I STARTED my journey to accountancy as an articled clerk, joining the then called Deloitte Touché Tomatsu straight after my A levels.
To say I was green is an understatement. I was clueless about accounting and I am sure I gave my managers several hernias as I navigated the auditing world.
It was during my second year that one of my managers encouraged me to get into and understand the accounting standards, which were then known as IASs (International Accounting Standards), which are now commonly referred to as IFRSs (International Financial Reporting Standards).
To me, IFRSs were at best, another language for which I had no lens to be able to understand or apply them. I am very much indebted to AS2, which was the software that broke this down for us, well enough to carry out our work.
Years later, I ended up working in the technical department of an International banking conglomerate. It is here that my journey to simplifying IFRSs both in the understanding and application came together.
So what I am sharing with you is a summarisation of my journey but in a way that I hope will give you what would be a great ‘aha’ moment for you. Or alternatively, I am just another geeky accountant extolling the virtues of account-speak.
What are IFRSs?
IFRSs are a set of standards that ensure that companies have a common way of reporting their profits and their assets in a way that is consistent and ensures that records are not falsified.
Given this being the basis for defining IFRSs, each standard has its own principles that need to be applied in accounting.
Regardless, each standard basically has three tenets that make up the standard:
- Measurement and
- Presentation and disclosure
Each standard applies to a specific set of standards. For example, IFRS 2 applies to share based payments and IFRS 16 is applied to lease contracts.
What this means is that you do not apply a single standard to all transactions. Instead you classify your transactions and use this to determine which IFRS to apply.
The recognition of the transactions determines how the transaction is accounted for on day one and what to do after. So the recognition for leases for example, would determine what type of lease contracts would be within scope and what contracts do not qualify as leases.
The recognition would help determine the journal entries that would be raised on initial recognition and what accounts would be impacted as well as how, if the initial recognition is not an income statement, how this is done over time.
Within this section, the guidance also covers when a contract or transaction has to be derecognised, i.e. removed from the accounting records.
The measurement principles of the standard give the criteria for calculating amounts recognised in the balance sheet and income statement. This is where for inventory for example, entities make the choice to use a weighted average stock valuation approach or actual or first in first out costing methods. Usually such metrics are built into the sub-ledgers driven by the accounting choices determined by management.
Presentation and disclosure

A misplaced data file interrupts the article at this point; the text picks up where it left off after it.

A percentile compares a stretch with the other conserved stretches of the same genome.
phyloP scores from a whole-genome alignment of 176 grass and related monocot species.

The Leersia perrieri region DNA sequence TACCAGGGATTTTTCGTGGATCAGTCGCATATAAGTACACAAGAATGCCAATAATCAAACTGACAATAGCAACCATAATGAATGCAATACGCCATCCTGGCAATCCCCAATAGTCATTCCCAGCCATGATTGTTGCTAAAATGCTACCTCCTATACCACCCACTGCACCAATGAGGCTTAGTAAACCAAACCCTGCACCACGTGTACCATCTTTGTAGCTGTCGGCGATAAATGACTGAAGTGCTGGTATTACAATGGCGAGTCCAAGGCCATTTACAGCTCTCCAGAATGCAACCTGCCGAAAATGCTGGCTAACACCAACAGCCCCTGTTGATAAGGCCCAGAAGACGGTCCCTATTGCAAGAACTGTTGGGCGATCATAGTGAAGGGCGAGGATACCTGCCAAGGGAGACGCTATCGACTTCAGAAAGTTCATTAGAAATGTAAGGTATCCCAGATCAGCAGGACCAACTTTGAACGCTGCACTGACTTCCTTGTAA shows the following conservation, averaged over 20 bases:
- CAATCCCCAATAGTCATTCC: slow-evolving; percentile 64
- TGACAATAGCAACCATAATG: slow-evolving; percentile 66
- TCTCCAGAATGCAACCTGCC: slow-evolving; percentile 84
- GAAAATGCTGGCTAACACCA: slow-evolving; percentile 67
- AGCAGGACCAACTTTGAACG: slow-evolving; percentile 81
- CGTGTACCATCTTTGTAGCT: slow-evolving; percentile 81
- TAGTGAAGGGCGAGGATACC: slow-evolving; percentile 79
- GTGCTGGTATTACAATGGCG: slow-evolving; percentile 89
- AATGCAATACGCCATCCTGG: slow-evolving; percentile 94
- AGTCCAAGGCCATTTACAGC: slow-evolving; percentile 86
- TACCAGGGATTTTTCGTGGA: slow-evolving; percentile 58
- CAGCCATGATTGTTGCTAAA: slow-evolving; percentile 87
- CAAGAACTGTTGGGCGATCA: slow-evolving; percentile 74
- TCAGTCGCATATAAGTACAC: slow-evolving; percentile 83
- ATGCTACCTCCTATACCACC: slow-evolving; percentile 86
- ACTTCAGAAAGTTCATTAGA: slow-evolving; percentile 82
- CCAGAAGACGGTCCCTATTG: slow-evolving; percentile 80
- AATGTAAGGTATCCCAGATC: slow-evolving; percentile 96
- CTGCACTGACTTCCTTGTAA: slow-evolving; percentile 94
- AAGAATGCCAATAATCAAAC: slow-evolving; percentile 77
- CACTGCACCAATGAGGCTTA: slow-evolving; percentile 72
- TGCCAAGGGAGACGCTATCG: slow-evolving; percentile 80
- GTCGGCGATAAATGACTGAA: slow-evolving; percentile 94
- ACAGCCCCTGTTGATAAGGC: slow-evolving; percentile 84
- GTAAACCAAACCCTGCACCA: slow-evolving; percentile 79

The final set of principles determines how the information is reported. It gives the considerations in aggregating amounts, the descriptions that need to be provided as well as the information that needs to be shown on the face of the financial statements or in the notes.
It is in the section that the minimum information that needs to be reported it is called out.
A good example is the property, plant and equipment reporting requirements under IAS 16.
Under the standard, a company has to show the total amount of property, plant and equipment and within the notes show the breakdown of this into the relevant categories as well as show the movement for the period split into additions and depreciation that has been charged to the income statement over the period as a minimum.
But it is not that simple
Having started off with simplifying the standards, I now conclude by saying that the standards are not as simple as that.
The overview that I have just shared about the principles underlying the drafting of the standards helps you know where to look for the answers in relation to accounting questions or, if perchance you are in the meeting room with auditors, this will help in having a layman’s understanding.
There are other standards that do not fit neatly into this simple view and this is expected given that the remit of the standards is over everything in terms of accounting and reporting, including non-IFRS metrics included within the annual reports.
But I consider this a good start into understanding the complexity that is IFRSs, and if you are in the board meeting with auditors discussing the implications of IFRSs, I am hoping that this gives you enough information to ask the right questions whilst relying on the expertise of the Chief Financial Officer to oversee and provide expertise.
Sango is a member of the Institute of Chartered Accountants of Zimbabwe (Icaz) based in the United Kingdom. Icaz is the largest and longest standing professional accounting organisation in Zimbabwe, having been established on January 11, 1918. Icaz provides leadership on the development, promotion and improvement of the accountancy profession focusing in the areas of accounting education, assurance, good governance practices and leadership and organisational excellence. — firstname.lastname@example.org.